at Africare’s 2013 Bishop John T. Walker Memorial Dinner Gala. Photo: Stuart A. Watson Photography
By Darius Mans
January 24, 2014
It is with great pleasure that I announce the appointment of Stephen D. Cashin, CEO of Pan African Capital Group, LLC, as Africare’s Chairman of the Board. Steve and his family have long been affiliated with Africare, and Steve has served as Africare’s Interim Board Chair since December 2012. At the end of last year, our board members enthusiastically decided to remove “Interim,” unanimously electing him to the Chairman of the Board position.
Newly appointed Africare Board Chairman Stephen D. Cashin [left] and Africare President Darius Mans [right]
at Africare’s 2013 Bishop John T. Walker Memorial Dinner Gala. Photo: Stuart A. Watson Photography
Steve’s dedication to the people of Africa and to Africare’s mission is undeniable. His credentials are unparalleled, and his unique and varied experiences across Africa represent the diversity Africare knows is required to develop and deliver programs empowering communities throughout the continent. Steve Cashin is the ideal Board Chair to lead Africare into the future.
In his short tenure as Interim Chair, Steve was almost omnipresent, actively participating in Board activities, wider Africare functions and even Africare-sponsored community outreach events. His eagerness to engage fellow board members, senior leadership and staff, as well as his immunity to exhaustion, attune with the commitment of our team and provide an outstanding leadership example.
Steve also steers his remarkable energy with a singularly diverse combination of knowledge and experience. The son of a U.S. foreign diplomat, Steve was born in Libya, growing up in Libya, Ethiopia and Ghana until the age of 12. He began his career as a Peace Corps volunteer in Tanzania, and he has dedicated the majority of his professional life to working in partnership with governments, financial institutions and multi-national corporations to develop markets and infrastructure to spur growth and improve lives in Africa.
He worked for 12 years for Equator Bank, where he opened the bank’s Nairobi, Kenya office and developed the bank’s relationships in Ethiopia, Kenya, Tanzania and Uganda. For the past 20 years, Steve has worked as an investor and advisor with a strong portfolio of investments across the continent in financial services, agribusiness, infrastructure, technology and more. He co-founded and was managing director of the Modern Africa Growth and Investment Company, LLC, bringing investment capital and financial expertise to support African businesses and international companies conducting business in Africa. Now, as CEO of Pan African Capital Group, LLC, which he founded in 2004, Steve invests in companies across the continent and advises companies from around the world on investments in infrastructure, natural resources and other sectors in Africa.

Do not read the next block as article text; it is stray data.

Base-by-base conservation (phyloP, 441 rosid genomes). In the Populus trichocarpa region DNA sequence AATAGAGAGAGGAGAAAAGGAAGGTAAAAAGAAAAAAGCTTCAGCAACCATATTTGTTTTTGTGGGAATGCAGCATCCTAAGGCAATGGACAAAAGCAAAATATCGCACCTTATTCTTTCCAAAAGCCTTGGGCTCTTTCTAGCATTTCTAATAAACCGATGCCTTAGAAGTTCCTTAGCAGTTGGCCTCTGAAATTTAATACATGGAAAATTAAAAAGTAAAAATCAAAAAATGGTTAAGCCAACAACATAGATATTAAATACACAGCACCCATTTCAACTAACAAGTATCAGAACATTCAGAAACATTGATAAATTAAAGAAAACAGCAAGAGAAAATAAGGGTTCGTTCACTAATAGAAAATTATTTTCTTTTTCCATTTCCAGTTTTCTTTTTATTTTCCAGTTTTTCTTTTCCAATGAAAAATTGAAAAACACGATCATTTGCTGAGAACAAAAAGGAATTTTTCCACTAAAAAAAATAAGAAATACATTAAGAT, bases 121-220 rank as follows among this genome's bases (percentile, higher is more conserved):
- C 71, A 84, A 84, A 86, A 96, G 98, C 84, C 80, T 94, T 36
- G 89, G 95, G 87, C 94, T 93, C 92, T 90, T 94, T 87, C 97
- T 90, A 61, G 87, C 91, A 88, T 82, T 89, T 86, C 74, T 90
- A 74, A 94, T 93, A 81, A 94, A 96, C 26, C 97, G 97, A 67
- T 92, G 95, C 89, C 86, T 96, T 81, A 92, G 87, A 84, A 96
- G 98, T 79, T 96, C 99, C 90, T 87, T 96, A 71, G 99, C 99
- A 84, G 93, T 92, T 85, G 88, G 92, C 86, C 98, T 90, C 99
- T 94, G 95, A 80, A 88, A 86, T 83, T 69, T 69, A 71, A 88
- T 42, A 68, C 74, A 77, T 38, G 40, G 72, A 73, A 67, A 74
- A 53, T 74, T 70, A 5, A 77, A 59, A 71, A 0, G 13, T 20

Steve’s passion for Africa extends beyond his professional ventures. He and his family are actively engaged in a wide range of philanthropic pursuits such as Jesuit initiatives supporting refugees, water initiatives in Kenya and numerous programs in Liberia. Steve was a senior fellow at the Center for Strategic and International Studies, focusing primarily on African financial markets, and he also currently sits on the Board of Visitors of Georgetown University’s School of Foreign Service.
The varied and extensive background upon which Steve draws is vital to Africare achieving its vision: working in partnership with African people to build sustainable, healthy and productive communities. Africa is vast and complex. The continent’s more than 50 countries are home to more than one billion individuals and thousands of ethnic groups, each generally possessing their own language, culture and history. As a community-facing organization working directly with local populations, it is crucial that Africare’s people mirror Africa’s tremendous diversity to successfully support project participants in overcoming the manifold challenges they face. Our field staff across 18 countries comprises approximately 1,200 employees, more than 97% of whom are African nationals. Our team’s unparalleled knowledge and cultural expertise are the foundation of the sustainability and success of our programs.